Making a Big World Smaller
From the President – Richard Sampson
Right now, the world is practically tiny. And training gets much of the credit.
Think about it: When I was younger, Europe seemed like a far-off place that you heard about but couldn’t really imagine. Australia was an even farther away dream. Asia, Africa and South America seemed like exotic locales you’d read about in National Geographic, not hotbeds of business innovation and culture.
Naturally, much of that was just youthful naivete, a here-centered mentality that people of my generation tended to grow out of thanks to the eye-opening realities of college. Once you make your first friend who has lived outside of the United States, the world gets smaller.
But now? It’s practically tiny.
We’re just now coming out of the worst – but most effective – example of globalism you could find. If the pandemic taught us anything, it’s that our world is a much smaller, much less insulated place than some people might have wanted to believe. I don’t know if the famous “chaos theory” example of a butterfly flapping its wings in Japan causing a hurricane in Florida is really true, but I know our actions affect people we’ll never meet, and despite borders, sports teams or anything else that might divide people, we’re all connected and interdependent on one another.
I know one more thing too. Training gets a good deal of the credit there. Through training, different cultures discover similar goals, diverse people find common threads, and unique ideas blend to build wonderful things.
Many, maybe most, life sciences companies have international offices and teams, building customer bases literally around the globe. Some of us still work in U.S.- centric or North American-centric companies, but the global marketplace is making that specialization a rarer beast these days.
We’re seeing the growth of global – or maybe the shrinking of the distance – here at LTEN too. Allow me to share some metrics that tell a bigger story:
LTEN Focus on Training magazine also had its most international year in 2020, with readers from 109 different countries visiting a Focus issue. By comparison, 2019 issues saw readers from 77 countries. Among the biggest changes – India saw a 105% increase in readers, becoming our second-largest readership block (Canada … challenge accepted?), and we saw a 615% increase in Egypt, a 922% increase in Saudi Arabia and a 260% increase in Australia.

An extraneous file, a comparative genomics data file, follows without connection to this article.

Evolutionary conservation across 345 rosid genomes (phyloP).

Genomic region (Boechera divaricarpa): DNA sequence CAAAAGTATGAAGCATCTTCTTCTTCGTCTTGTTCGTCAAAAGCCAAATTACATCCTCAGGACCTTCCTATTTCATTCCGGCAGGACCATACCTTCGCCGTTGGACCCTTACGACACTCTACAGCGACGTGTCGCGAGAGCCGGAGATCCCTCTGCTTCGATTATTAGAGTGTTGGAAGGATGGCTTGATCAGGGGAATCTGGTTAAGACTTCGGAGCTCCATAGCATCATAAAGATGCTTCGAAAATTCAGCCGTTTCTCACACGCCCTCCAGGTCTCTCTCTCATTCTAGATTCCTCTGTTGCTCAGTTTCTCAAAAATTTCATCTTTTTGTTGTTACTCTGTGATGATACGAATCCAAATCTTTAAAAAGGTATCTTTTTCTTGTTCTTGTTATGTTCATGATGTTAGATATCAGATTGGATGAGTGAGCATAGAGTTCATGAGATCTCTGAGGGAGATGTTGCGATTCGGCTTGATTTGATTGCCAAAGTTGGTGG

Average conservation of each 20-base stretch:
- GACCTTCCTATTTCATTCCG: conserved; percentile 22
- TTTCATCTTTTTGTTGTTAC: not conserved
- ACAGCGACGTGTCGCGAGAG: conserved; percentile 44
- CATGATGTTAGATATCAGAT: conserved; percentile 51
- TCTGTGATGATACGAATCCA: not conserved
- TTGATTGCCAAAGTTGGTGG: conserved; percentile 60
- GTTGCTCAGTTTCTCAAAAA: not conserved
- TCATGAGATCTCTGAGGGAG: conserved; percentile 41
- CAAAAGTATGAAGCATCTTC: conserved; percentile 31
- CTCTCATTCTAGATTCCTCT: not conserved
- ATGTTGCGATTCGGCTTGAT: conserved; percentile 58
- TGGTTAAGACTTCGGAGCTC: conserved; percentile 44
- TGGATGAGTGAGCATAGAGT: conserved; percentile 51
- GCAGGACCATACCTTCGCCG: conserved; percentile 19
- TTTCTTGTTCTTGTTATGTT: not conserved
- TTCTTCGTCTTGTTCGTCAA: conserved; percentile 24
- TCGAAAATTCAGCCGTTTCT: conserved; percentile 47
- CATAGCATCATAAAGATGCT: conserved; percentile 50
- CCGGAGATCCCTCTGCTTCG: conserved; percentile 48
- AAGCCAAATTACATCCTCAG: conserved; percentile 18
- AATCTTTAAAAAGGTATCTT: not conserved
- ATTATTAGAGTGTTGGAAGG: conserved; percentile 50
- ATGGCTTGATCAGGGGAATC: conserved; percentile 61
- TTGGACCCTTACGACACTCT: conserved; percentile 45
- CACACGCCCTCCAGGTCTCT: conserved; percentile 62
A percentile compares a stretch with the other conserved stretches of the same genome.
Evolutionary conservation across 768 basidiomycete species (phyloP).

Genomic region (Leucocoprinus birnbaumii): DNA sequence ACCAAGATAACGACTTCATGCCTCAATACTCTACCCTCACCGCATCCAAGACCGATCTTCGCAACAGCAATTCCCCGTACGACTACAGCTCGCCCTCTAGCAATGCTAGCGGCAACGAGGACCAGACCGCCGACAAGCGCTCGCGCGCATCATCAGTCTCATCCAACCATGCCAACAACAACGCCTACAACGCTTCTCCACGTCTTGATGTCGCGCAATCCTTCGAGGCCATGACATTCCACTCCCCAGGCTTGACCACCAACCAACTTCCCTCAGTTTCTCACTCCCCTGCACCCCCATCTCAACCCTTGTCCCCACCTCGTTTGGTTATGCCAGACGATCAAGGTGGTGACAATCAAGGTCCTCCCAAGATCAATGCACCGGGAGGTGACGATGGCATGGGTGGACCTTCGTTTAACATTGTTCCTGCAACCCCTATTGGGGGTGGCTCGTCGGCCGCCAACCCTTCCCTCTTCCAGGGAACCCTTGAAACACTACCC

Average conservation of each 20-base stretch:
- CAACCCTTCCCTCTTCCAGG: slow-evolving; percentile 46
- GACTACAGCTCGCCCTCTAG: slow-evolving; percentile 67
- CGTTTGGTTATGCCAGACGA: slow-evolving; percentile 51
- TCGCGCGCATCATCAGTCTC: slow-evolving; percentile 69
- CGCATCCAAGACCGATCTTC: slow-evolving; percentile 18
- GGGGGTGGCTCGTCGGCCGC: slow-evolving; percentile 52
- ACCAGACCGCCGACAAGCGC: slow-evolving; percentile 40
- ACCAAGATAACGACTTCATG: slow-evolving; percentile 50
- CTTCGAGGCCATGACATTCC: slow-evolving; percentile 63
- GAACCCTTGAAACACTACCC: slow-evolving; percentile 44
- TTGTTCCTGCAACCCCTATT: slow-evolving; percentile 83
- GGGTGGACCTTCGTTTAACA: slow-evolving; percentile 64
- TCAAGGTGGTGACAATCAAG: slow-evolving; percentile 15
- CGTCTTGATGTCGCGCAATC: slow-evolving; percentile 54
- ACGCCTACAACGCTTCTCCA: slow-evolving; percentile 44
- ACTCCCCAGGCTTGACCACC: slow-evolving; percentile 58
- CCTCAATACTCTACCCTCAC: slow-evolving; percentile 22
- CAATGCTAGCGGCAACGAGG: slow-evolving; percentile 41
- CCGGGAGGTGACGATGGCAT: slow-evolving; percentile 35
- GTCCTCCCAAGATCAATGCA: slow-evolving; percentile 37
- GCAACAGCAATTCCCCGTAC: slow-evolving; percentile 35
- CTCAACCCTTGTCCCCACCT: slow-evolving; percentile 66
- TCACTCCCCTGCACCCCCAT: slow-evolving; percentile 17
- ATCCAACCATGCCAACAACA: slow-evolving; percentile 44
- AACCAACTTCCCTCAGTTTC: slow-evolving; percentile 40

Technology, of course, brings us together, but so does common need and interest. Think globally, act locally is more than a motto these days – it’s how business works.
But I don’t need to convince you of that. I’m sure you have the perspectives, responsibilities and frequent flier miles (maybe not recently added) to prove my point.
So with all that in mind, I hope this rather large issue of LTEN Focus on Training magazine is helpful. We have more than a dozen articles waiting for you in the pages ahead, and we’ll tackle global topics like onboarding, coaching, customization, localization, analytics, strategy and alliances.
I’m pretty confident you’ll find useful information here, if only because the information is coming from you. Every article you’re about to read is written by an LTEN member, and the authors represent all corners of the globe (if a globe had corners). It’s our largest global issue written by our most global collection of authors. If I sound proud of that, it’s because we are, and we, collectively, should be.
I’m going to end with one more global-related message. What makes global partnerships and programs possible is sharing, working together. In that spirit, please do share these articles with your global colleagues and urge them to share what they know with other LTEN members. Our door is always open to articles from members and member companies, and by sharing our knowledge and our hard-learned lessons with one another, we all move ahead, and our world becomes delightfully smaller and more connected.
When we were young, we might have dreamed that “anywhere in the world is possible.” Today we are relying on it. The future visionaries, in all of us, are excited to see what comes next.
Richard Sampson is president of the LTEN Board of Directors and head of global
training for Cepheid. Email Richard at email@example.com.